As Alaska Warms, The Y-K Delta Heats Up Even Faster

Alaska is warming twice as fast as the rest of the U.S., and the Yukon-Kuskokwim Delta is seeing the impacts faster than than most of the state.

Rick Thoman tracks the average number of times temperatures fall below freezing in Bethel.

"Of course last year, December was very mild and we didn’t get much accumulation for the first three weeks in December [of last year]," Thoman said.

Thoman is a climate scientist based in Fairbanks who, with the help of Bethel Search and Rescue, monitors the daily temperatures to figure out the impacts to the Kuskokwim River.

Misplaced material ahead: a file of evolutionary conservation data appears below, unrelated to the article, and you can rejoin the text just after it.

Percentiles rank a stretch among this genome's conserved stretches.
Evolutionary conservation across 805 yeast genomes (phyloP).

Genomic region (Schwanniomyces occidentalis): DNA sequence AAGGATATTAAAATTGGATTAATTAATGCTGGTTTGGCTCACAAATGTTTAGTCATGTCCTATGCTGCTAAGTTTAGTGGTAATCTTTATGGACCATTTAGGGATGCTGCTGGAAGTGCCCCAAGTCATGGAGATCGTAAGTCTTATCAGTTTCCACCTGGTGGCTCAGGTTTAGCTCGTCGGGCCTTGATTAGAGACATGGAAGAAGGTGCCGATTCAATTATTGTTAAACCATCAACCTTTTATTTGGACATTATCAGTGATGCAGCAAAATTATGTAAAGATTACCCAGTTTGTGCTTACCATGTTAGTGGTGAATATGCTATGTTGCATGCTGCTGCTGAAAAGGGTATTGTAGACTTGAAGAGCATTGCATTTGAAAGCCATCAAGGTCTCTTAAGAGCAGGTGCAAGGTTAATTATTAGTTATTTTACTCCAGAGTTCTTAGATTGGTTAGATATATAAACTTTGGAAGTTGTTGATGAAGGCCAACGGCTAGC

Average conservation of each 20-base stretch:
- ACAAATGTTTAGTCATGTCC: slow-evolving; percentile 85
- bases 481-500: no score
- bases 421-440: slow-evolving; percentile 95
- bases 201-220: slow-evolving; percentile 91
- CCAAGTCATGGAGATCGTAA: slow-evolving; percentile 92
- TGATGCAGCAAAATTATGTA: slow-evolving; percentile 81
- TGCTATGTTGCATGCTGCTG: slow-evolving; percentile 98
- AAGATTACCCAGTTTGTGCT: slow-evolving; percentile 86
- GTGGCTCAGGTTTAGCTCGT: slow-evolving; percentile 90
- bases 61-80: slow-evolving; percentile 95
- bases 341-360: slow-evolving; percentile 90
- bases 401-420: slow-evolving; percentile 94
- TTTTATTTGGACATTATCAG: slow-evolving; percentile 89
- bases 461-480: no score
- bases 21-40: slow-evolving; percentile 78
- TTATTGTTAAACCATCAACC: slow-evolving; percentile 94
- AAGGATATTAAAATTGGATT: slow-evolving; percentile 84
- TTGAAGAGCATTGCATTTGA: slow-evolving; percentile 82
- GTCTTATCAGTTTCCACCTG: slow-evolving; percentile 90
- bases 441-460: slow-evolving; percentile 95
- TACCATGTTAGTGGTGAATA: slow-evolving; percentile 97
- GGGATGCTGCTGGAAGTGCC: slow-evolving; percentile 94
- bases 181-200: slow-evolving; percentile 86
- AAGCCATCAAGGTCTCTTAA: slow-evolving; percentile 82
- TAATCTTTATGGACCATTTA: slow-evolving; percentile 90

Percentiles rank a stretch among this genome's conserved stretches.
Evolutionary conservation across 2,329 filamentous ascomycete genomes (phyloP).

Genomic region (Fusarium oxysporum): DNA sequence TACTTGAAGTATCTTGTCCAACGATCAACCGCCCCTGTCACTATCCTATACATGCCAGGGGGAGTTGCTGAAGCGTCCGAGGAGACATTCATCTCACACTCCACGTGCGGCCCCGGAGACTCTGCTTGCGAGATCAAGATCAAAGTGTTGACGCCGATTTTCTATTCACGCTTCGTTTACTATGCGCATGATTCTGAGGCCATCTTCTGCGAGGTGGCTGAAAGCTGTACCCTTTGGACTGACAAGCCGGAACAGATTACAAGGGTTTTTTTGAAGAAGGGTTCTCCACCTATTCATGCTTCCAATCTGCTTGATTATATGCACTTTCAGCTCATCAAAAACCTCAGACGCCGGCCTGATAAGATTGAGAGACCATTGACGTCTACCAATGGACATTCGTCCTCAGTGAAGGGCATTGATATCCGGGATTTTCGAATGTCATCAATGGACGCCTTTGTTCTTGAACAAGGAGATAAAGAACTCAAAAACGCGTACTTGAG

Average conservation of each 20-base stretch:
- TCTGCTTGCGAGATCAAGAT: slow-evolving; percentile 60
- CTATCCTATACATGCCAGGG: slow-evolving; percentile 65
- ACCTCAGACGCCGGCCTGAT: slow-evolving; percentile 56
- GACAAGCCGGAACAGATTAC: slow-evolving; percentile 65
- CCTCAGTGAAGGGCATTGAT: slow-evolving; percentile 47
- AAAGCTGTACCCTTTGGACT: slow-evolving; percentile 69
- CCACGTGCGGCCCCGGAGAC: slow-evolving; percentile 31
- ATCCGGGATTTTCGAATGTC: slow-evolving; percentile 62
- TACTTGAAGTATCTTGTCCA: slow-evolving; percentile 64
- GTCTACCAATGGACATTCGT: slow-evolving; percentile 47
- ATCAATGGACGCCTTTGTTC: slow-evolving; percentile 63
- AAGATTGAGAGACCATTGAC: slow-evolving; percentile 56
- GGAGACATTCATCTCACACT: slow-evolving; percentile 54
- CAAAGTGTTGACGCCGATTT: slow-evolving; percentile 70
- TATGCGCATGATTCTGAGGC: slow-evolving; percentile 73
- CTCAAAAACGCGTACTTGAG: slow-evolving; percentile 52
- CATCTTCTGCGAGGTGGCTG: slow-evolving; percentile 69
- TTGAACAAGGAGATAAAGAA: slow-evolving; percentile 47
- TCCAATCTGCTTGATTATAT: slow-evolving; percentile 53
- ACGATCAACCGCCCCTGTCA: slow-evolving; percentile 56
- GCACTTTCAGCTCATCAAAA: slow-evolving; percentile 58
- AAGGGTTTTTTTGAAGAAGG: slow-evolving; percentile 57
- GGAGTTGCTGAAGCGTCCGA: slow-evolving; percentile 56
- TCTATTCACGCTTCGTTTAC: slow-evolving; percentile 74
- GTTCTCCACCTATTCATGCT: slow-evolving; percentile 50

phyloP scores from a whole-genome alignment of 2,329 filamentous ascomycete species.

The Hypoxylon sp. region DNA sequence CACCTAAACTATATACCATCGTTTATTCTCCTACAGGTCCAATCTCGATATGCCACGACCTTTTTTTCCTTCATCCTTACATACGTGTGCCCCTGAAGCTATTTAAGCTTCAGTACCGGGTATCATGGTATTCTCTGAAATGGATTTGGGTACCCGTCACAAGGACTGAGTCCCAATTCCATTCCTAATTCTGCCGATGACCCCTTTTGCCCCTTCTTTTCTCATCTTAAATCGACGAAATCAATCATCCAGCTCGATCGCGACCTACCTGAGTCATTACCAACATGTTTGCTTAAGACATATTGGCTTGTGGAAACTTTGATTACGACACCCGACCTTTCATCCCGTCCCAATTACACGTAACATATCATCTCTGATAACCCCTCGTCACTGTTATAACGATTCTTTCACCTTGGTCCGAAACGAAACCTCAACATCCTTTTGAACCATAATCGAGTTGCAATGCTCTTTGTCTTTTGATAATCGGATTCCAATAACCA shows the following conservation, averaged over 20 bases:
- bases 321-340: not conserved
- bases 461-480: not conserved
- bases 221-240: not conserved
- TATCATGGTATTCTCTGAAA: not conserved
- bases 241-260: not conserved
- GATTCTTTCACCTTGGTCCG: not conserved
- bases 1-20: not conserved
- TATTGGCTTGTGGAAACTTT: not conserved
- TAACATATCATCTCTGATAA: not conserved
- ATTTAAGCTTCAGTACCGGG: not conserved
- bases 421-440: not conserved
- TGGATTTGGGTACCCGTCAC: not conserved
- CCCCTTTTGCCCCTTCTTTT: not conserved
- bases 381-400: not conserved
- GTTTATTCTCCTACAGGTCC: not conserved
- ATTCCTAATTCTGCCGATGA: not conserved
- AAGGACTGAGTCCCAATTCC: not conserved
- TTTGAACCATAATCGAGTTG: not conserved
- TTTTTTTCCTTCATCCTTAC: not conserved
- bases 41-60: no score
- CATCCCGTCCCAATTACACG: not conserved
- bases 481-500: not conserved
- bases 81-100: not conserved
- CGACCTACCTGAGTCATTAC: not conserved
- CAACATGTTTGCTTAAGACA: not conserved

Regional temperatures are a big deal because Y-K Delta residents can only travel to other villages by water or by plane. In the past the river usually froze thick enough before December to allow for an ice road, but that hasn’t been the case for the last couple of years. 2017 was the warmest December on record for Alaska, and this year is still not cold enough to for thick ice to build up on the river. Bethel has substantial weather data from the airport dating back to the 1920s.

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